Interest centers- Centers can focus on certain topics Matter. There can be a center on gases, liquids, or air.

Choice Board- Students can decide to create a new climate or students can write a script describing a severe weather pattern and present to the class.
Readiness- explores the basic knowledge, understanding, and skill a student has.
Interest- is important because it explains a students affinity for and engagement with a topic.
Learning Profile- pertains to the students learning style, preferences, gender, and culture.
(Logan, 2011)
Teachers must always know about the diversity of his or her students. Diverse learners must be accommodated in the classroom. Teachers can create cooperative learning groups which include a diverse group of students. According to the National Council of Teachers of Mathematics (NCTM; 1991), learning environments should be created that promote active learning and teaching; classroom discourse; and individual, small group, and whole-group learning. This type of learning can encourage language skills. It may also help to promote peer acceptance.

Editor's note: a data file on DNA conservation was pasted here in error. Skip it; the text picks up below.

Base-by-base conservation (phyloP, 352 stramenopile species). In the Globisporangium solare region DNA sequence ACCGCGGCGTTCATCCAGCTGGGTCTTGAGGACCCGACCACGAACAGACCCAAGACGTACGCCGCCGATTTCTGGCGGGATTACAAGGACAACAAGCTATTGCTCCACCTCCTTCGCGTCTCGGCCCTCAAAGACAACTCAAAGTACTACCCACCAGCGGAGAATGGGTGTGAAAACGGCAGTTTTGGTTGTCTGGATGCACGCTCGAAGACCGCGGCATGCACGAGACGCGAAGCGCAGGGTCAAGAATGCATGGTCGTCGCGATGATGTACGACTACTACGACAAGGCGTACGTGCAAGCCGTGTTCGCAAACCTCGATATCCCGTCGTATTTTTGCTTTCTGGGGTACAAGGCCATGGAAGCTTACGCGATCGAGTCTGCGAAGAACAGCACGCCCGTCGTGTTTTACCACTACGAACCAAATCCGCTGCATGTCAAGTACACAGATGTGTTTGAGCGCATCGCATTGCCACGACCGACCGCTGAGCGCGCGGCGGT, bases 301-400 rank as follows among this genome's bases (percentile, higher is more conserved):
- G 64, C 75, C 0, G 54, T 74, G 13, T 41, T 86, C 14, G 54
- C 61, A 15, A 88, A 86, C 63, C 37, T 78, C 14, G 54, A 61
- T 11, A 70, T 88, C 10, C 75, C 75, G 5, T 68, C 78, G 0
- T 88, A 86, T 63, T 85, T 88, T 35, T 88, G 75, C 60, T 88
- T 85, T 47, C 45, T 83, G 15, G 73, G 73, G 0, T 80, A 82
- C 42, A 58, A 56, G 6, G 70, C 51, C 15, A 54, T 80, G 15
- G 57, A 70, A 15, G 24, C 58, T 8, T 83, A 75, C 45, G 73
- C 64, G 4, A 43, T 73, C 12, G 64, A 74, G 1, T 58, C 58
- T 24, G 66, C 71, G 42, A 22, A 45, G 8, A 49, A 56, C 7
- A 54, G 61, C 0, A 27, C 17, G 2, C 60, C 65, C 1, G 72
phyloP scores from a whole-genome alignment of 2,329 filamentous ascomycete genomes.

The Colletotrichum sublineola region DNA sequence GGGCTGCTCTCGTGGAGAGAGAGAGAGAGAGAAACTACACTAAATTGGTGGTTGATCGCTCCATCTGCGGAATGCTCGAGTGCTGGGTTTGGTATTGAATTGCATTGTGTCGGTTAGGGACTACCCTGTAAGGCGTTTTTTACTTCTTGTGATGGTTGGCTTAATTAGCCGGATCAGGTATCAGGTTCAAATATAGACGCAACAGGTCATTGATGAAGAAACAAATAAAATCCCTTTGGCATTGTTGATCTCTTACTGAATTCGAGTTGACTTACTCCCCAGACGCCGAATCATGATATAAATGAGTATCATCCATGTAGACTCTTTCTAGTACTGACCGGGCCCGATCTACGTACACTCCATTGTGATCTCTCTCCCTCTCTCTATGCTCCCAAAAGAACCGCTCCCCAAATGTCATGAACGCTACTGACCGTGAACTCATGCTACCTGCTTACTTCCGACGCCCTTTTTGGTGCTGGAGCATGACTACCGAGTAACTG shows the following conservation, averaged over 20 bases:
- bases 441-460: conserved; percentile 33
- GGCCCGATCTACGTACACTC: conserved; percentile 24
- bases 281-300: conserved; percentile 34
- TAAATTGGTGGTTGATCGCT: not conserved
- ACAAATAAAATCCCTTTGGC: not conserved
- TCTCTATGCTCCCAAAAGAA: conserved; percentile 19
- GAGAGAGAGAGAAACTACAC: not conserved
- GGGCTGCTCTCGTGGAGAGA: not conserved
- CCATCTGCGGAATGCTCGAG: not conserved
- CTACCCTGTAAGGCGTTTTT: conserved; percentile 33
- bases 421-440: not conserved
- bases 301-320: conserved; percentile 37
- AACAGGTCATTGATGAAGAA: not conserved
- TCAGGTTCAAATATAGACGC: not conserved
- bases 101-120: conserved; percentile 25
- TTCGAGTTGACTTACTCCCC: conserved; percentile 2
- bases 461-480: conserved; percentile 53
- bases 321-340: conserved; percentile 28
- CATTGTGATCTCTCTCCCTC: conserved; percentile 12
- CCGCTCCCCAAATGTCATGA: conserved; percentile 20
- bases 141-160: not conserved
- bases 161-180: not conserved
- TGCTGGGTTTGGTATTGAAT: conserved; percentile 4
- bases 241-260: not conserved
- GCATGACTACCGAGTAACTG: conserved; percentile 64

A is N times more than B

A blue hat costs $6. A red hat costs 3 times as much as the blue hat. How much does the red hat cost?

How many factor pairs are there for the number 96?

Deb ran 3 miles. Karen ran 5 times as many miles as Deb. How many miles did Karen run?

Rule: Starting at 1, create a pattern that starts at 1 and multiplies each number by 3. Stop when you have 6 numbers.

Chris bought clothes for school. She bought 3 shirts for $12 each and a skirt for $15. How much money did Chris spend on her new school clothes?

Kim has 28 cookies. She wants to share them equally between herself and 3 friends. How many cookies will each person get?

A red hat costs $18 and a blue hat costs $6. How many times as much does the red hat cost as the blue hat? Use multiple representations to show the number of meals possible if each meal consists of one main dish and one drink. The menu is shown below. Analyze the various representations and describe how the representations illustrate the multiplication principle of counting.

Main dish Drink
Cheeseburger milk
Burrito water
Pizza juice